The Jets also signed corner D.J. Reed, who played for Saleh in San Francisco, but he really rose to prominence last year in 14 starts for the Seahawks. Reed allowed just 47.7% of his targets to be completed and just 5.8 yards per target.  

The secondary should be better for the Jets in 2022. The pass rush should be better. The passing game should be better. How much better? We should temper expectations since it is the Jets. 


As always, look at the 2022 NFL schedule. The Jets could steal a game from the Browns or Steelers early in the season as those teams try to get settled at quarterback. The Jets probably won’t go 0-6 in the division for the third year in a row and could steal a game from Miami.  

In their final three home games, the Jets will host the:

  • Bears
  • Lions
  • Jaguars

After that, they’ll travel to Seattle for New Year’s Day. If they fail to clean up during that stretch to hit the over, then we might be looking at the team with the worst record in the NFL this year.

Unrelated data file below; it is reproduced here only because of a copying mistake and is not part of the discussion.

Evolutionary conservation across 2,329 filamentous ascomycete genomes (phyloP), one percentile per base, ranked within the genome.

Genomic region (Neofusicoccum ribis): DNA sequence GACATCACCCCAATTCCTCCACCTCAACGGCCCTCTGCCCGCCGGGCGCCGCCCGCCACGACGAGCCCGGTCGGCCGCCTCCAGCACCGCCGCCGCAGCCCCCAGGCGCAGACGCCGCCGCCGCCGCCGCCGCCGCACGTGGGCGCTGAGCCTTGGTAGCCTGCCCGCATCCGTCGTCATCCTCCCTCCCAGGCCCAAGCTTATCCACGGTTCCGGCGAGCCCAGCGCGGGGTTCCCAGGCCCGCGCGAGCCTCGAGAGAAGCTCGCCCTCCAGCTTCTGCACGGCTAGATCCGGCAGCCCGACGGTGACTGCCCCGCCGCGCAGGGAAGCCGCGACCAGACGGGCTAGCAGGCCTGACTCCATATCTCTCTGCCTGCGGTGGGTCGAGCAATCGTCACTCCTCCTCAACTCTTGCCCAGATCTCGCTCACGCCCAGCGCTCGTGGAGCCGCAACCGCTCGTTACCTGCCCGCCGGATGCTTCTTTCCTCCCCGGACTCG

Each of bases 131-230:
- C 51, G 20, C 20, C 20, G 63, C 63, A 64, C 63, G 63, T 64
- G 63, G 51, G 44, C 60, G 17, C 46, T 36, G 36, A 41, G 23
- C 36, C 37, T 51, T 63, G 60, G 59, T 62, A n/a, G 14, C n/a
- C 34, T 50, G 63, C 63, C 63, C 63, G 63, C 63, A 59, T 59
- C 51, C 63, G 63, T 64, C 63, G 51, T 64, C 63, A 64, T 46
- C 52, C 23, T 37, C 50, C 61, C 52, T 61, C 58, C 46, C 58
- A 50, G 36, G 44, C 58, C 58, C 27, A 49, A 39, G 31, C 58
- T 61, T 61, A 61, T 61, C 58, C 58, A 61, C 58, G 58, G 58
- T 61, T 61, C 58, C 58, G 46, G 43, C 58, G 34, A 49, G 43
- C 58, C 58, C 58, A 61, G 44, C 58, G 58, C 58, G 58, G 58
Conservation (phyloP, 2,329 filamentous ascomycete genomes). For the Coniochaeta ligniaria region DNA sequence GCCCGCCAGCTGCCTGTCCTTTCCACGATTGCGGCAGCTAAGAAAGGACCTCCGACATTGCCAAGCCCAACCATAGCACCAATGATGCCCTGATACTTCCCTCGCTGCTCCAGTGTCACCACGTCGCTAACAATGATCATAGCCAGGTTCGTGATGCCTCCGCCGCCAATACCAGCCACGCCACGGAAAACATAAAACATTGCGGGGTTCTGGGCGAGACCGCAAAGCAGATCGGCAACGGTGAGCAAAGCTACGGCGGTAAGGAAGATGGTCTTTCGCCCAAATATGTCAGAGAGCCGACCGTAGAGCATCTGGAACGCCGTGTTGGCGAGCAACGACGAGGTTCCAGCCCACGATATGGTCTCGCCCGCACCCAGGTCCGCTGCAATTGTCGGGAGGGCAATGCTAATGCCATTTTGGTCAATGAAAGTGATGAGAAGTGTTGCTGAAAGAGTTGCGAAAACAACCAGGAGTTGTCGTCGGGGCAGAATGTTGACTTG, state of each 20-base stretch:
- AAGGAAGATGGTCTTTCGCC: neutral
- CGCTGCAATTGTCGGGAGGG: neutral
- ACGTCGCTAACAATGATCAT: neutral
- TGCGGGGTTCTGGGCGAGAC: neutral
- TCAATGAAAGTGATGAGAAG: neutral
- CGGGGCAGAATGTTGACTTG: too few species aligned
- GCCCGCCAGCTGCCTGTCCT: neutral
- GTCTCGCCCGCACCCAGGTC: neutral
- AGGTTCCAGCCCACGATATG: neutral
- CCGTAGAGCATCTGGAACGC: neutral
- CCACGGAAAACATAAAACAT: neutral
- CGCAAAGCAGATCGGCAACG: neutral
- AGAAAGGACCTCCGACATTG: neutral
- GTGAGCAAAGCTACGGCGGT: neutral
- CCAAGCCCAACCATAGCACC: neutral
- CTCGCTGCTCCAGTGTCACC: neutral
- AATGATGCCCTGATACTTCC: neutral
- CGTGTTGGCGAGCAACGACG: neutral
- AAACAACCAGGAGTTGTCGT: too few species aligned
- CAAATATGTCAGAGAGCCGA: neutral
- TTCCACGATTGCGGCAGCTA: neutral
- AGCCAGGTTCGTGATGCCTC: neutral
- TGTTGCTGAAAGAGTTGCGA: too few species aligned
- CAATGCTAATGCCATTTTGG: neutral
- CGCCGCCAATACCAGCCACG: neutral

But my pick is that the Jets avoid that fate and finish 6-11 to hit the Over 5.5 wins. Picking a team to finish 6-11 after a 4-13 season is still not showing much confidence in them. The bar remains low, but when it comes to your NFL picks, the Jets seem like a safe enough pick to do the bare minimum to show progress and that Saleh and Wilson will deserve a third season together. 

NFL Pick: New York Jets Over 5.5 Season Wins (-170) at Bovada (visit our Bovada Review)

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New York Jets Over 5.5 Season Wins (-170)
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On the Last Season of “The Jets”: New Regime, Same Results 

With the Jets starting over with a defensive-minded coach in Robert Saleh and a green quarterback in Zach Wilson, there were expectations that the offense would struggle while the defense would show some improvement.